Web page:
Colin Barrett was born in Canada and grew up in Mayo. He received bursaries from the Arts Council in 2010, 2011 and 2013. Young skins is his first collection of short stories
What was the biggest challenge you faced when writing Young Skins?
I was lucky enough to receive consistent editorial support fairly early on from the press that would ultimately publish the collection – the stinging fly press. So it was reassuring to know that once I completed the manuscript there was a specific destination for it. The main challenge then was simply writing stories of sufficient quality. Along the way there were stories that did not work, and those that weren’t abandoned had to be extensively rejigged. Putting the collection together took almost three years. You are developing all the time and from the first year of that period a lot of work ultimately ended up being purged as it was not of a standard with the later stuff I was writing; and that’s not mentioning the years of guff I was writing before all that.
How would you describe your daily writing routine?
Fitful, but continuously so. I go in and out of it. I am generally able to write in contained bursts, leave it and come back. But then some days it is all one extended instance, and other days it just can’t get going.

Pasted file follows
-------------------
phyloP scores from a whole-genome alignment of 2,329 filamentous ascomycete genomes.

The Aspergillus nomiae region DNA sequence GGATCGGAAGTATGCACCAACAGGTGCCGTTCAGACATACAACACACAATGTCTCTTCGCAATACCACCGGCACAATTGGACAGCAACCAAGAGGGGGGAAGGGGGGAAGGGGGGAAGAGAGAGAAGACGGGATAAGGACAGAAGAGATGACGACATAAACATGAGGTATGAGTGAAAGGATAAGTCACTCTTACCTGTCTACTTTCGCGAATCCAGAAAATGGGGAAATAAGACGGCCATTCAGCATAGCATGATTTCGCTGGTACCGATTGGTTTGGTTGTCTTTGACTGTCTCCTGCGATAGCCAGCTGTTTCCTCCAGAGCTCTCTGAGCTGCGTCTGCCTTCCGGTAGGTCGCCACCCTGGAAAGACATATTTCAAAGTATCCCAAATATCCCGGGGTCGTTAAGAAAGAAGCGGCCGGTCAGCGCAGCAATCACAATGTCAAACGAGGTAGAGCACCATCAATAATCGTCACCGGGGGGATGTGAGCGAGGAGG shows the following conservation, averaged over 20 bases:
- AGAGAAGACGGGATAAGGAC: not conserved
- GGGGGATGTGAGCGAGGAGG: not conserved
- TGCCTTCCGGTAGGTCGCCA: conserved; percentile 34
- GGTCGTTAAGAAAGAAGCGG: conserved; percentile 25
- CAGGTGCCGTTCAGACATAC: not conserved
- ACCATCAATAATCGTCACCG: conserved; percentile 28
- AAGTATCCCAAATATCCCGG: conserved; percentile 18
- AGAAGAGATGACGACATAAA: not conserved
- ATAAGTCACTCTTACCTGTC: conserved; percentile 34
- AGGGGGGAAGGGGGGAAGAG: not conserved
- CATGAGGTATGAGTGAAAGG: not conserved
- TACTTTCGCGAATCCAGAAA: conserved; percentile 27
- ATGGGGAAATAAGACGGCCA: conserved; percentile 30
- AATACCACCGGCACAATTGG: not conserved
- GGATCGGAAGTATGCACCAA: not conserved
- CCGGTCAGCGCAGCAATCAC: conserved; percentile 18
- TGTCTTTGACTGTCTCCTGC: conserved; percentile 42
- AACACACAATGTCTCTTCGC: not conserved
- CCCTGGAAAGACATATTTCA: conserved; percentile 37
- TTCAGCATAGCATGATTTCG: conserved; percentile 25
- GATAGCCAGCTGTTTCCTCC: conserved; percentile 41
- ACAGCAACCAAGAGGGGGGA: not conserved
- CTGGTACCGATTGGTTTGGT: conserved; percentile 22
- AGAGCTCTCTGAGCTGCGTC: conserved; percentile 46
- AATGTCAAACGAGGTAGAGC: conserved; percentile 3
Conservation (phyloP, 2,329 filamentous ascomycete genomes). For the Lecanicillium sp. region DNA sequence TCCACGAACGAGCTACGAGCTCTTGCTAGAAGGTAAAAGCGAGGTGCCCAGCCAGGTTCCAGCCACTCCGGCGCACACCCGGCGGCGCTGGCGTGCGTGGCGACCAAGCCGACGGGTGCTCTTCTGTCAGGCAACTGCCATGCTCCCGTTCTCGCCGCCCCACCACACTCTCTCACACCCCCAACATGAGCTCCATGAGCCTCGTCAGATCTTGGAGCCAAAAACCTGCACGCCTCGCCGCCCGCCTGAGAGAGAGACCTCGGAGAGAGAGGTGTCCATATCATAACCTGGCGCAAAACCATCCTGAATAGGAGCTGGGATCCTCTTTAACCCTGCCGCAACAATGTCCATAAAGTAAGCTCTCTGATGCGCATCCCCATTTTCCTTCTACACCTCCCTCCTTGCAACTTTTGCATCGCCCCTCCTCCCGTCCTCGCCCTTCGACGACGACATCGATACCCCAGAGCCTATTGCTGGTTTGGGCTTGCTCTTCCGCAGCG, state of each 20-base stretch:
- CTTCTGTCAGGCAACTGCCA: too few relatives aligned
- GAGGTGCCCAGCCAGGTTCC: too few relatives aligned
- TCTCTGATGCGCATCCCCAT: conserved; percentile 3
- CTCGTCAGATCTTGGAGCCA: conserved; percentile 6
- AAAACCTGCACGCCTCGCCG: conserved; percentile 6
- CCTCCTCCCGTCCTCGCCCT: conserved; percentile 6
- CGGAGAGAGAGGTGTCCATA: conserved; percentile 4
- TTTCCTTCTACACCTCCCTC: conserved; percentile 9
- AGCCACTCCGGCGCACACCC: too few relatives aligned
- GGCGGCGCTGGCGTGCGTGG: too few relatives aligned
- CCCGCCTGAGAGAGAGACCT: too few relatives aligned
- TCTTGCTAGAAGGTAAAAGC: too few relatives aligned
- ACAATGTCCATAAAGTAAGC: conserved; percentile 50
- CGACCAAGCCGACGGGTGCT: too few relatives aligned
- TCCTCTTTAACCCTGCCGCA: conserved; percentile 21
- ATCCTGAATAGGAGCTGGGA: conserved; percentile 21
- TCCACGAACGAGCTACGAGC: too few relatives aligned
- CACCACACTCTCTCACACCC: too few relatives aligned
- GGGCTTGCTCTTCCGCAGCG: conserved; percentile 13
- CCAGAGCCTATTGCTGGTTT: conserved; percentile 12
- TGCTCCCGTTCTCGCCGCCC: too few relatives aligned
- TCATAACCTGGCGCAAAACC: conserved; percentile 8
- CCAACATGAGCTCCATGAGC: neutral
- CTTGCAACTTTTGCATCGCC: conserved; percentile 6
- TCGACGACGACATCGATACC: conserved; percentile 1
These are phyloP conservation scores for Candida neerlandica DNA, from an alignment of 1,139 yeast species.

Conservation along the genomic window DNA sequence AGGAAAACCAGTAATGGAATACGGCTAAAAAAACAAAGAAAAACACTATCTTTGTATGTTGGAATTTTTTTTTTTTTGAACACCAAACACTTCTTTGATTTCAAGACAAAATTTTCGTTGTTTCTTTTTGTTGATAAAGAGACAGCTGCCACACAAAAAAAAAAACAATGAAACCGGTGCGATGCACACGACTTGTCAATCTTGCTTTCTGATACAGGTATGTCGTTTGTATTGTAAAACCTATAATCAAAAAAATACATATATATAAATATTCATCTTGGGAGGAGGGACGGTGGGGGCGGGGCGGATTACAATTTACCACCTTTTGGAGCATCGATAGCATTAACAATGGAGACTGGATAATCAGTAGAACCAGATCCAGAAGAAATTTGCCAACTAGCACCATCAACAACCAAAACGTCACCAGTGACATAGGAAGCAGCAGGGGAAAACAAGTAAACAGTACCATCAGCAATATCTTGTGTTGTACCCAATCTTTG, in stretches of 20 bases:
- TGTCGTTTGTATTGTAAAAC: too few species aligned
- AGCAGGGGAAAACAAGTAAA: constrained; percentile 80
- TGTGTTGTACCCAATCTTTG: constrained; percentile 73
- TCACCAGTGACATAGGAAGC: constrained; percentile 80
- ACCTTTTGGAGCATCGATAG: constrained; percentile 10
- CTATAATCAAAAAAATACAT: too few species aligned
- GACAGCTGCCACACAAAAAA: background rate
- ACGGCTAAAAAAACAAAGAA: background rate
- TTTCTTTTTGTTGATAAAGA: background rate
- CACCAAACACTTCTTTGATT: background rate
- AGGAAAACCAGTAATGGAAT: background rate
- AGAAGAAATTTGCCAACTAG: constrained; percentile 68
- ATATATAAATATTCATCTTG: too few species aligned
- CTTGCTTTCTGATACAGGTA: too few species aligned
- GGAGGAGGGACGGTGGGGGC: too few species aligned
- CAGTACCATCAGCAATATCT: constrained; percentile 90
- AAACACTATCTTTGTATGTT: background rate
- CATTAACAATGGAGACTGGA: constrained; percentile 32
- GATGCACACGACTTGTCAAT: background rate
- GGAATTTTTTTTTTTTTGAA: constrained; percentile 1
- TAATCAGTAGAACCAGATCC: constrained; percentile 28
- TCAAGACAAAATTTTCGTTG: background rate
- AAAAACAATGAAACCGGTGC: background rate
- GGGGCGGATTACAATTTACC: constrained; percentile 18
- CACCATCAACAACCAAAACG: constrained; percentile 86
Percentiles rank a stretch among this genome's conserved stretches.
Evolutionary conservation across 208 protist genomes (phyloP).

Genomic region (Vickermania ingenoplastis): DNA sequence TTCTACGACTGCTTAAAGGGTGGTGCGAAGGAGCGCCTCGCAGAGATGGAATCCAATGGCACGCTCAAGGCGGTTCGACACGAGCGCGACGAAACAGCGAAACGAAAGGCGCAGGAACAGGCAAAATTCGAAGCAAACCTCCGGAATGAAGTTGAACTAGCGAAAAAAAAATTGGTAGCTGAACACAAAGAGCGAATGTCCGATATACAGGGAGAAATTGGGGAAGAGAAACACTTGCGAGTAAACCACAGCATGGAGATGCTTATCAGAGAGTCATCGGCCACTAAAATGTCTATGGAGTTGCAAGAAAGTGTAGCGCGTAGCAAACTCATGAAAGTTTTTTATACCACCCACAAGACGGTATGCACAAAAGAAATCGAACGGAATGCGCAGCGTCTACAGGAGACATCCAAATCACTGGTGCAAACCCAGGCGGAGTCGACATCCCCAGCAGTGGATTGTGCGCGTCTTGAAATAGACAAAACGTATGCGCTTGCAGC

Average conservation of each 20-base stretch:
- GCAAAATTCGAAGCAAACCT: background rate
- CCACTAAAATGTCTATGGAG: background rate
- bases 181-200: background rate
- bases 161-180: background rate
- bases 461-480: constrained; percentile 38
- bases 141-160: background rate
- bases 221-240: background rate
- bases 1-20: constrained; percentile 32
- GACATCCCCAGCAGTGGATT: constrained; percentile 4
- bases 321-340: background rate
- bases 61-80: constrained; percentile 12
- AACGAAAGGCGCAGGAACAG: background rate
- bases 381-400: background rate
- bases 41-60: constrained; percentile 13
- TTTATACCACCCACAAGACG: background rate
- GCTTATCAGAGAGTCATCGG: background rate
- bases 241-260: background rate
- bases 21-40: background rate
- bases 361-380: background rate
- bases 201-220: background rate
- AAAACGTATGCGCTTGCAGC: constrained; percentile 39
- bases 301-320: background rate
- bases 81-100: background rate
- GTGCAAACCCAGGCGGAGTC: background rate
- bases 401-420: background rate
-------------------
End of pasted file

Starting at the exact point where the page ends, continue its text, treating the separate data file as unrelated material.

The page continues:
What has receiving a bursary award meant to you as a writer/for your writing career?
More even than the actual financial support, it is just nice to know your work is of a certain merit (though these things can never be universally objective, of course, and at other years I may not have got funding). Writing for a long time is a solipsistic, secretive thing, of necessity. Eventually though, you must put it out into the world. When you are starting out, any avenue of potential legitimation, whether that’s a bursary, placing in a competition, being published in a journal etc etc will help with your confidence. Though when you are starting out, you also need to have the inner conviction to not be dissuaded if those things don’t materialise!
What is the best piece of advice you received as an emerging writer?
Nobody knows anything, so just do your own thing.
What book/author has influenced your writing the most?
I’d give a different answer to this every day of the week, but what comes to mind right now is Paul Muldoon’s yellowbrick collected poems - a book that I devoured over and over for a couple of years back in my early twenties. This is when I was writing small amounts of terrible poetry. It was a salutary process to be a bad, ‘would-be’ poet, but I learned incalculable things about the chemistry of language from Muldoon’s work. .